Website Speed Affects Rankings. Top 5 Things That Will Improve Your Load Times.
By Andrew Oziemblo, Founder & CEO of Chicago SEO Geeks, the digital marketing & SEO agency helping businesses achieve long-term growth goals.
There are many different factors that are going to have an influence on your website ranking. This includes everything from on-page optimisation to inbound links pointing to your website. Another thing that has a big impact is website speed. User experience plays a huge role when it comes to search engine optimisation. If your website is slow to load, users will simply look elsewhere. After all, no one is going to be willing to wait for a site when there are plenty of other options. The Internet is meant to be about convenience, and so this is what you need to provide.
Load speed, therefore, has a big role to play when it comes to ensuring your website is optimised for the Google search engine result pages. If people leave your website because it is not quick enough, this is going to have a negative impact on your bounce rate, which is one of the ranking factors Google considers. With that being said, you need to look for different ways to speed up your website. Below, we take a look at the top five things that will improve your website load times.
- Compress images – There is only one place to begin, and this is with compressing images. Images currently take up around 60 per cent of the average bytes loaded per webpage. This accounts for around 1504 KB. When you compare this with other website assets, you can really see the difference. For example, video accounts for around 294 KB, CSS 45 KB, and scripts 399 KB. This shows how images take up quite a considerable amount of the HTTP requests sent. If you do not believe you need any images, you should simply remove them. This includes those extra fonts you thought you may need but didn’t, as well as the libraries of icons you only use two of. It is then advisable to make sure you use compression or optimisation software if you use large images. You should make sure that none of your images are above 1920px in width and that they are below 150 KB.
- Optimise file extensions – Aside from compressing images, you should also make sure you use the right file extensions, as this also has an impact on website load times. In terms of photographs or anywhere where fine detail is less important, JPG is ideal. If you have an image and a transparent background is needed behind, use PNG. For vector images whereby a high amount of detail needs to be kept in, SVG is most suitable. Moreover, when it comes to certain icons you are able to use the likes of FontAwesome and other font libraries in order to render specific graphics rather than having to save out individual images.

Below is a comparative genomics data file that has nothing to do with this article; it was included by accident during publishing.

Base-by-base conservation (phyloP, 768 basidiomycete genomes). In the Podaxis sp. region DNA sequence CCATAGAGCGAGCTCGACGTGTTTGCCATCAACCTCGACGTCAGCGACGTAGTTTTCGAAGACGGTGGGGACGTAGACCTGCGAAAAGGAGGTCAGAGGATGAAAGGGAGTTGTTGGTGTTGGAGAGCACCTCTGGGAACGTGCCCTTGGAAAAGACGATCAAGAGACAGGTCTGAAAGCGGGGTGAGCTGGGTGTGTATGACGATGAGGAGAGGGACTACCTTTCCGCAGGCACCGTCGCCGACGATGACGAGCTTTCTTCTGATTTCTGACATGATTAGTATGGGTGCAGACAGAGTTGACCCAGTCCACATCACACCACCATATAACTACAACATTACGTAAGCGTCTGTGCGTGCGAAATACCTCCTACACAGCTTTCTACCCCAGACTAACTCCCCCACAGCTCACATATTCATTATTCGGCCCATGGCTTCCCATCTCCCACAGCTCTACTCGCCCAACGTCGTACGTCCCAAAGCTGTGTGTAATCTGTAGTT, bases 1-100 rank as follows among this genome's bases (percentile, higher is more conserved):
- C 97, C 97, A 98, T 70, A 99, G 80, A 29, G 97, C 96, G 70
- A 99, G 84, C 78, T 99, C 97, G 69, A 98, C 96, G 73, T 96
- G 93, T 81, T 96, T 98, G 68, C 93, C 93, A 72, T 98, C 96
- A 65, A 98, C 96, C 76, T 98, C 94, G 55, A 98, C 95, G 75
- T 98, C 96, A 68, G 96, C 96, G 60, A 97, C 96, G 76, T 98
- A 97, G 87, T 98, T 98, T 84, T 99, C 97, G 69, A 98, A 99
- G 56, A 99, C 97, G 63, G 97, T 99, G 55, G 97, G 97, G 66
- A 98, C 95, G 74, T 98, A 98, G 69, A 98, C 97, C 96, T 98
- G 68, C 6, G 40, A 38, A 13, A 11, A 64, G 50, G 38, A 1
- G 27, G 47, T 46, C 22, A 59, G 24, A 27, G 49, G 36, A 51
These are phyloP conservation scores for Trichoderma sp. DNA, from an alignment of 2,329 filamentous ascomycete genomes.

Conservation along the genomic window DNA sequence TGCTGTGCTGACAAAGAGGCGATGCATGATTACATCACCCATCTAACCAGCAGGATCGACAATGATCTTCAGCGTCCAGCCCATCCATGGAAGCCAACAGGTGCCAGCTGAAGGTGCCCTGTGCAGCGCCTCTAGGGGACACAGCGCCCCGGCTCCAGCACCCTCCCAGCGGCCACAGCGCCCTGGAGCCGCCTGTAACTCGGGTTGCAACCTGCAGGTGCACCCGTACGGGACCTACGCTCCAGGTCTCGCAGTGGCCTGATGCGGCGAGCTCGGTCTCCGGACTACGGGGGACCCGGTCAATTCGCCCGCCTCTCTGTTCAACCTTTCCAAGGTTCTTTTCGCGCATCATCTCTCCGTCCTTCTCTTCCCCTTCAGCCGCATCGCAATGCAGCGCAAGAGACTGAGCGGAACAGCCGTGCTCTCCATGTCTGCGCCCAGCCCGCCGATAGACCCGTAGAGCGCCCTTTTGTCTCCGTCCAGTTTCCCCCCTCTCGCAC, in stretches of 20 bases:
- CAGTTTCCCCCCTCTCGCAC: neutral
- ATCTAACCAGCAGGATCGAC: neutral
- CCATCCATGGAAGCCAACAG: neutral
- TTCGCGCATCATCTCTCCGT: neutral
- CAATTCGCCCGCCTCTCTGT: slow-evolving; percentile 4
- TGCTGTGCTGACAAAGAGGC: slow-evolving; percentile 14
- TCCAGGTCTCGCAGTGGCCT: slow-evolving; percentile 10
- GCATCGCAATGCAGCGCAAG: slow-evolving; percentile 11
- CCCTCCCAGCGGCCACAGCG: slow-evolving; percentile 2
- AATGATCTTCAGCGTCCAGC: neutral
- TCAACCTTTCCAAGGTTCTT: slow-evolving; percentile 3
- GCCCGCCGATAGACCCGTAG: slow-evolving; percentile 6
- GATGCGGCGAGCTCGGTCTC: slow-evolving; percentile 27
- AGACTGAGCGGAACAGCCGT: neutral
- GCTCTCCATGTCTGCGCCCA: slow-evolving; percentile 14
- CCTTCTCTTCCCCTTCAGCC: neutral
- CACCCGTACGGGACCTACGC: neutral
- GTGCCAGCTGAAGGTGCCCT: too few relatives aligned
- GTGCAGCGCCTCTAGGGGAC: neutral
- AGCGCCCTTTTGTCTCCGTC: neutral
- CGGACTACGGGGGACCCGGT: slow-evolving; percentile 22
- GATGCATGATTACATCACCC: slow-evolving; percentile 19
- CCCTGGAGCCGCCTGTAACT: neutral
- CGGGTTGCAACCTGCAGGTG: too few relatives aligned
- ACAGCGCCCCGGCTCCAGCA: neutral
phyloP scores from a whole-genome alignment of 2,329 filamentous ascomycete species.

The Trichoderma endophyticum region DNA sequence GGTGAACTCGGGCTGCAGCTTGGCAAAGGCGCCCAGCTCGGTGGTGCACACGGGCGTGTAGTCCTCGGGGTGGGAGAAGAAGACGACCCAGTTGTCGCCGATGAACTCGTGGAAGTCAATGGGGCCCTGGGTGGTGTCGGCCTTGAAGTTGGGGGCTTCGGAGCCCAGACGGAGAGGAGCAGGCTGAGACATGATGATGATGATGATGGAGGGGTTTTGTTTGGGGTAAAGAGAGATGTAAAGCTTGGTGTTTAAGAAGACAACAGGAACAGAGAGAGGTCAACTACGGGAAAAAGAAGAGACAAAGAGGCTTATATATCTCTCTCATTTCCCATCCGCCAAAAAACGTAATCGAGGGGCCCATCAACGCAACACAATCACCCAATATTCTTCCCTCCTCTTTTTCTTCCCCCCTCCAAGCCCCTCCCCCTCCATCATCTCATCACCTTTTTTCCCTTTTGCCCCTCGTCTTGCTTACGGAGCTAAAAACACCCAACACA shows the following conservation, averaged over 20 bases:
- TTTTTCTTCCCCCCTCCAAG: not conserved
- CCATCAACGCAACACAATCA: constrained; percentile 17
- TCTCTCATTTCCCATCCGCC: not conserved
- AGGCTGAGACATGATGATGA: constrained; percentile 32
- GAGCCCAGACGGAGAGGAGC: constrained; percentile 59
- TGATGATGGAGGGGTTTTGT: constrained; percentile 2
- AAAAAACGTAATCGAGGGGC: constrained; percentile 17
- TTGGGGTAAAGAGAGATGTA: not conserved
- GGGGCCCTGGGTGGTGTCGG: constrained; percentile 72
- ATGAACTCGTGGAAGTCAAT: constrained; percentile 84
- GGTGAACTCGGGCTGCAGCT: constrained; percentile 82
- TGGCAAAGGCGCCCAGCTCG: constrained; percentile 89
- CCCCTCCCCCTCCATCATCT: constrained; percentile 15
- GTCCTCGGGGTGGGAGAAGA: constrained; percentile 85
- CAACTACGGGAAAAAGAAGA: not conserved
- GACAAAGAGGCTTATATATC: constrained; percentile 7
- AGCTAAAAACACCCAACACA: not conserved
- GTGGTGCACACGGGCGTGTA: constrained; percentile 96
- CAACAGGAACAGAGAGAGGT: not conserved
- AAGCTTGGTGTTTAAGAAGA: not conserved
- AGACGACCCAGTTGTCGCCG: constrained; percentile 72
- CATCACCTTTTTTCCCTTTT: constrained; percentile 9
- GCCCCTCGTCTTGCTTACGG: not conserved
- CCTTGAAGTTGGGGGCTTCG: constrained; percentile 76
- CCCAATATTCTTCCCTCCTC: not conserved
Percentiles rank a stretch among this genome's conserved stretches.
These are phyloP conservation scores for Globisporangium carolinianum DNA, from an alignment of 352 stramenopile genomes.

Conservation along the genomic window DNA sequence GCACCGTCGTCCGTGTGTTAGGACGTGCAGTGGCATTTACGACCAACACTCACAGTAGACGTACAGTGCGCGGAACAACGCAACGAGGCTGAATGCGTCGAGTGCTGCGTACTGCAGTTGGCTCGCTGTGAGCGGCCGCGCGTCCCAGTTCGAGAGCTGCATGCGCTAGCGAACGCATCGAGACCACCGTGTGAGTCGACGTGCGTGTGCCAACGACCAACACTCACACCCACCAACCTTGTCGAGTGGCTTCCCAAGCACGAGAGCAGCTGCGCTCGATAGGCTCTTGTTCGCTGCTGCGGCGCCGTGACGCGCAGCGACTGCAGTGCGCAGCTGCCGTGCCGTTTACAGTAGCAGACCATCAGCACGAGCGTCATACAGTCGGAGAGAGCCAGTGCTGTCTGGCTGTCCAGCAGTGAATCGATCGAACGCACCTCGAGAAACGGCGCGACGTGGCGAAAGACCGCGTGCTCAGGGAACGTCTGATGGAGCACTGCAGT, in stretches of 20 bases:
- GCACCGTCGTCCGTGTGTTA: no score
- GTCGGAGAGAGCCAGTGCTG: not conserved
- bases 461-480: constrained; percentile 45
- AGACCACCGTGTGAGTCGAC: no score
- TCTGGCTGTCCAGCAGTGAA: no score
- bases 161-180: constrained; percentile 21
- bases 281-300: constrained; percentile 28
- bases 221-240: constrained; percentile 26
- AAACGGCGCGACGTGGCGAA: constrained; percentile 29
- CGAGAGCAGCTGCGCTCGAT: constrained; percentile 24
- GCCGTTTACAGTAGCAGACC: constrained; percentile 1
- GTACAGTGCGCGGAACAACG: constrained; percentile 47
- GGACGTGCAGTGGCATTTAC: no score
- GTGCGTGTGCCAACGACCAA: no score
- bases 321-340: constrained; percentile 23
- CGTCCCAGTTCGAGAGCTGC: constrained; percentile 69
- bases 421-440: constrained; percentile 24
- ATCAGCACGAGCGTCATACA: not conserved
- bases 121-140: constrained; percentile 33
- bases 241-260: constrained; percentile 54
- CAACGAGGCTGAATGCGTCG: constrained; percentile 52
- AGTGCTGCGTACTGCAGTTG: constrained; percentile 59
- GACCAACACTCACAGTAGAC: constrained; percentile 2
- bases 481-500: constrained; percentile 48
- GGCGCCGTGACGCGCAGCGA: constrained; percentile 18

- Browser caching – Browser caching allows your site’s assets to be downloaded to your hard drive once into a temporary storage space or cache. These files will be stored on your system locally, which enables you to increase the subsequent page load speeds. According to Tenni Theurer, who used to work at Yahoo!, has stated that between 40 and 60 per cent of daily website visitors come in with an empty cache. Therefore, you must ensure your site loads at a quick enough pace so that they will continue to look through the rest of your website. Third-party items, for example, ads of widgets will only last a day, whereas static assets have a cached lifetime of a week minimum. Media files, images, JS, and CSS should have expirations of one week, but ideally, one year, as anything longer will be in violation of RFC guidelines.
- Use CDNs & remove unused files and scripts – Most of your users are not going to be close to your web server. You can reduce this distance if you spread your content across a number of different servers, which are geographically dispersed. However, this is way too complicated! Because of this, the best thing to do is to use a content delivery network (CDN). This is a number of web servers, which are distributed across a number of locations so that content is delivered more effectively to users. CDNs tend to be used for static files or content that are not going to need to be touched once they have been uploaded.
- Lower HTTP requests – Last but not least, you need to lower HTTP requests. HTTP stands for Hypertext Transfer Protocol. These are counted whenever a browser gets a picture, page, or file from a web server. According to research by Yahoo, these requests usually take up around 80 per cent of the load time of a webpage. There are a number of different ways that you can go about decreasing HTTP requests, so let’s take a look at these. The first is CSS Sprites. When applicable, you can combine the images you use on a regular basis across your site into one sprite sheet. You will prevent your browser from always attempting to retrieve a number of images every time specific pages on your website load if you do this and you access the images through the use of background-position and CSS background-image. Other options in terms of lowering HTTP requests include lowering the number of images you use, using queries to only what is required, and combining JS/CSS files.